Drive up past Johnsondale to the point MR99 is closed. Normally there is a big wall of snow where the snow plows turn around at the end of their run. This is at a junction where a paved forest service road (NF22S82) intersects MR99, and NF22S82 runs about 25 miles somewhat paralleling the Kern River, only the road steadily climbs a couple of thousand feet above the Kern. Normally there is plenty of room to park a vehicle in the vicinity of this intersection.
So off I go and in about 30 minutes or so, I am at the road barricade, and the road is – sans snow. Well…
I could drive around the barricade had head up to the Western Divide Highway, but it would probably result in a traffic ticket. And I don’t know if there is even much snow up there. The other option is to drive down the forest service road; it is open. Also, a short distance down this road is a dirt road that connects to the Western Divide Highway and that dirt road is only 4 miles long and much more fun than MR99. I have taken the dirt road many times over the years. I seem to remember one of those metal barrier gates on the service road and hope the road is not barricaded. Soon I pass the opened gate and zip down NF22S82 towards the dirt road. And soon there I reach it – barricaded! Closed for winter. I guess I need to develop Plan C, as I am not going to get up to the Western Divide Highway on this trip.
Well, I’ll just drive down the road to Lloyd Meadow, where the road dead ends about 23 miles ahead. From Lloyd Meadow I will hike down to the Forks of Kern and enter the Golden Trout Wilderness. Obviously there will not be any snow, but it sounds like a fun trip.
So off I go, and then approximately 20 miles short Lloyd Meadow is a tubular metal gate and it is closed; locked and bolted. I get out and scout around. Take a picture of Dome Rock – sans snow.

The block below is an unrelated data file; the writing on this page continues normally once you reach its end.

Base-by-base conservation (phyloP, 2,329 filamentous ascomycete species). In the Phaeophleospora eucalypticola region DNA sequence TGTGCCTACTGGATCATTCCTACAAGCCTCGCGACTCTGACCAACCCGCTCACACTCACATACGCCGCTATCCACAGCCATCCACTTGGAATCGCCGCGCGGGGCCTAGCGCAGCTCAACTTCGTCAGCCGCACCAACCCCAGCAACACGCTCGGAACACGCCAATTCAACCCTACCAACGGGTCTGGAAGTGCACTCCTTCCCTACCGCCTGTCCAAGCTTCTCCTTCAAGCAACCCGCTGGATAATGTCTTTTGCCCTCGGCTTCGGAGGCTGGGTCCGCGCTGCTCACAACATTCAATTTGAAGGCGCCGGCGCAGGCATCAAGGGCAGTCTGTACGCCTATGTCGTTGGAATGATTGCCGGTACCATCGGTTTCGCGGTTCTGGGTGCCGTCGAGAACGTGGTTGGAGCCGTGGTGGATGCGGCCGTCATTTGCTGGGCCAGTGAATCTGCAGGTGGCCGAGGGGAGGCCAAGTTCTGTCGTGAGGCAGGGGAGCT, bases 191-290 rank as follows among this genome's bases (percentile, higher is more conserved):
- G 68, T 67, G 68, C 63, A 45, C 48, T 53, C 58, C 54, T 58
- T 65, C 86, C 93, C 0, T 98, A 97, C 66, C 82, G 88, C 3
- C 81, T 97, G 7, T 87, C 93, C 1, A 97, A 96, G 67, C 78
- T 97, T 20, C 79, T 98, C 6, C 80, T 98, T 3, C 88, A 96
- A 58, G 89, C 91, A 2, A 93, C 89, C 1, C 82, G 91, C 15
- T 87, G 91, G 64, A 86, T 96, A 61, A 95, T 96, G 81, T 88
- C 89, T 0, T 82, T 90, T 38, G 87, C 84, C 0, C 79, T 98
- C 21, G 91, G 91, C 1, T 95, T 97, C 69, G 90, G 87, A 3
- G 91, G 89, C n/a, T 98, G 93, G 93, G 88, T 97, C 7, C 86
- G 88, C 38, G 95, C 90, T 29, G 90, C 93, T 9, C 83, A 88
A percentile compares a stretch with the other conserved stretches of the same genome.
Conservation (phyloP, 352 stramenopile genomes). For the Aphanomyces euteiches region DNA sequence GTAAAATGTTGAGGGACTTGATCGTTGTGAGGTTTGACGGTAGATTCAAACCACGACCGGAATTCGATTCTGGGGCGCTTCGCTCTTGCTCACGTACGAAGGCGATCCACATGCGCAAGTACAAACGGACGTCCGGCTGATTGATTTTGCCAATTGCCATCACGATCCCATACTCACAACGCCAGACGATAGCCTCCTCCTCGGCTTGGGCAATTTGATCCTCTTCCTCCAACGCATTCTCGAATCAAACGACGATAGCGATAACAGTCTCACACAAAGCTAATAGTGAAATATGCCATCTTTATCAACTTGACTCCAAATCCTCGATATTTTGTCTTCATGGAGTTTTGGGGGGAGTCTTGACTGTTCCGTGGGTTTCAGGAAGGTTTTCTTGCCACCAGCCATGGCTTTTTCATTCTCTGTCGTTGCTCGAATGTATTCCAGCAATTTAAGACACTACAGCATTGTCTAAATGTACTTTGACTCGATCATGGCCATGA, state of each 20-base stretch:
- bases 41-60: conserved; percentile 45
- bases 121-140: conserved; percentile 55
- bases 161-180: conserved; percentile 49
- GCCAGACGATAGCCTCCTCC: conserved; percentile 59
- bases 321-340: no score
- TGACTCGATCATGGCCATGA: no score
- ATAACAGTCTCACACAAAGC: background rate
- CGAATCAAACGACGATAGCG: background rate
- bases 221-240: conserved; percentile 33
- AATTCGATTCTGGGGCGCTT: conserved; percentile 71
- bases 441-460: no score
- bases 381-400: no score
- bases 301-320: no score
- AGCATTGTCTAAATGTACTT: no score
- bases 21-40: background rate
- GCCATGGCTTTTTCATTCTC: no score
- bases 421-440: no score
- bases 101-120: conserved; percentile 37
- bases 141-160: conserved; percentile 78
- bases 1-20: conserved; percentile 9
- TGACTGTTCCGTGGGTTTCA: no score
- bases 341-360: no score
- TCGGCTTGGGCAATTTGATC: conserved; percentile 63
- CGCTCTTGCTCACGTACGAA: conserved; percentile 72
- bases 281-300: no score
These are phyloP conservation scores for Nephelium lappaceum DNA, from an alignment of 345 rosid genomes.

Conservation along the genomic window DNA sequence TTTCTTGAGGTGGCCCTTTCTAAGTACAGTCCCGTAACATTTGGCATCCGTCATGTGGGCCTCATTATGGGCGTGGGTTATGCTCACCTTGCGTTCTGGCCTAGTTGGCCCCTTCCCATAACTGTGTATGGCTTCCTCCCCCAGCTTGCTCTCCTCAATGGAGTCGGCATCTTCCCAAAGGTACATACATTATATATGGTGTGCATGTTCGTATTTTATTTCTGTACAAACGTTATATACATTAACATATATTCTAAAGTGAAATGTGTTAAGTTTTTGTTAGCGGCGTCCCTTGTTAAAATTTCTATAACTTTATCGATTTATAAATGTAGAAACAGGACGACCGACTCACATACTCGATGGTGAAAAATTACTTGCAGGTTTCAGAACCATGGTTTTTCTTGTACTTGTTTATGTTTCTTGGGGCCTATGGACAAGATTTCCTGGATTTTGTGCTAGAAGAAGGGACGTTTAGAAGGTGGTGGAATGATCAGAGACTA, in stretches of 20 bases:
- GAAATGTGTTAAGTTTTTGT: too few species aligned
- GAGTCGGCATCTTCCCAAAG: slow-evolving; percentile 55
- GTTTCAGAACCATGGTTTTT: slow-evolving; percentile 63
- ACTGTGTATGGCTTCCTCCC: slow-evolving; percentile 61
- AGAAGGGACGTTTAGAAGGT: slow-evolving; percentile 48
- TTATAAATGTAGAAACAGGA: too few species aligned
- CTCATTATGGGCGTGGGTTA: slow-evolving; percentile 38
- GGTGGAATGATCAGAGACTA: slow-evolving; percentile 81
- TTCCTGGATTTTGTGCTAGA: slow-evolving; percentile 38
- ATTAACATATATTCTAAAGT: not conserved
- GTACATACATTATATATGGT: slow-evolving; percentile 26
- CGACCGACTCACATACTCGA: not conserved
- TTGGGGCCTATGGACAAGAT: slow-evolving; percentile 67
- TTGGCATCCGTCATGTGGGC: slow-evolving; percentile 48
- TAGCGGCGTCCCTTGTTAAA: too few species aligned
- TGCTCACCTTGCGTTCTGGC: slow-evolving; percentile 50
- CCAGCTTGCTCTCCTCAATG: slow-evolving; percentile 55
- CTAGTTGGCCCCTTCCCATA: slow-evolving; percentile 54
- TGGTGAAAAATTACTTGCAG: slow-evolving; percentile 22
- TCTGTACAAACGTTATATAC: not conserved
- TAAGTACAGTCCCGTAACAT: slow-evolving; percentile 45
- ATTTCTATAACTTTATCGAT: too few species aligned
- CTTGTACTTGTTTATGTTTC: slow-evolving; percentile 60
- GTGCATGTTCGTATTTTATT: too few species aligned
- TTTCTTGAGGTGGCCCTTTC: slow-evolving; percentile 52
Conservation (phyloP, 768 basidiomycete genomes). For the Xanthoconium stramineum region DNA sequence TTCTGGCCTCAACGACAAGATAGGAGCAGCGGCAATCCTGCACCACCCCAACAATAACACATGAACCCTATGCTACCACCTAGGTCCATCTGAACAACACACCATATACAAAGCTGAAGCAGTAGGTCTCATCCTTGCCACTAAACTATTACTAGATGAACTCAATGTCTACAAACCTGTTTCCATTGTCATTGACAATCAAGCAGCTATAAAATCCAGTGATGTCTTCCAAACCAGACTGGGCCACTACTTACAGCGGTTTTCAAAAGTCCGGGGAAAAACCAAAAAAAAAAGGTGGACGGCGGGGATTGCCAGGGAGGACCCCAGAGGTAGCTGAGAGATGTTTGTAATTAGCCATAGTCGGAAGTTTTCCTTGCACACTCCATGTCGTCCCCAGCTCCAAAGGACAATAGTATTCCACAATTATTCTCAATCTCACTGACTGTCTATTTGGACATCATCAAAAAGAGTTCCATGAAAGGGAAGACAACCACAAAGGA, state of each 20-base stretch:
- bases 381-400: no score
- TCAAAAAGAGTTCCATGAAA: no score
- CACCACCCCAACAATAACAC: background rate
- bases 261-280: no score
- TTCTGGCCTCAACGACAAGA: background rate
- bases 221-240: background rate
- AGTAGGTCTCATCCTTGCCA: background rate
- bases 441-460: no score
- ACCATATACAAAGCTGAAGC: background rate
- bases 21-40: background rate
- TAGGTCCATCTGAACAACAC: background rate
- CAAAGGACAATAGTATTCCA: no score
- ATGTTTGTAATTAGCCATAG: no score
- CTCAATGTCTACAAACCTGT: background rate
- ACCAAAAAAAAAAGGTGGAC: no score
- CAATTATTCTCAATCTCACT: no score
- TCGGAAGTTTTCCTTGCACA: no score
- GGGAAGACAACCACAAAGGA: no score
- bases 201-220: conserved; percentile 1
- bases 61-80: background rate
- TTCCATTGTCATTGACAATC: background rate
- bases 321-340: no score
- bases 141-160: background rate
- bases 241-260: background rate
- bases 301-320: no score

I decide to hike towards the Kern River gorge. I am familiar with the area and don’t expect much difficulty and it should be easy to complete some sort of loop. I pull my vehicle onto the shoulder of the road. Since snow or a scenic descent into the Kern Canyon are pretty much out of the picture, I change the goal of the trip – it is now a photographic objective. I will concentrate on locating and taking pictures of game. Not something I have ever done before — that is picture taking as the trip’s objective. If I take a camera on a trip, pictures are hit and miss. If something captures my attention, I’ll take a picture. If one does enough trips, sheer luck will present enough photo opportunities; I don’t have the patience to compose scenes. So I hoist my backpack and with my camera hanging around my neck I start off with my Galen Rowell photographer strut.
A few bad things I did (again for the umpteenth time…)
- Didn’t even tell Joyce I decided to take a trip
- No one knows where I am, or what my itinerary is
- No map (I am a long ways from Tobias Creek)
Oh well, these are the best kind of trips and often well worth the risk.
Of course, since I am looking for wildlife I don’t find much. A few deer is all.
and this lost lady…
But the trip is a success. A loop is completed, which means I did not walk any real estate twice. And I make it back safe.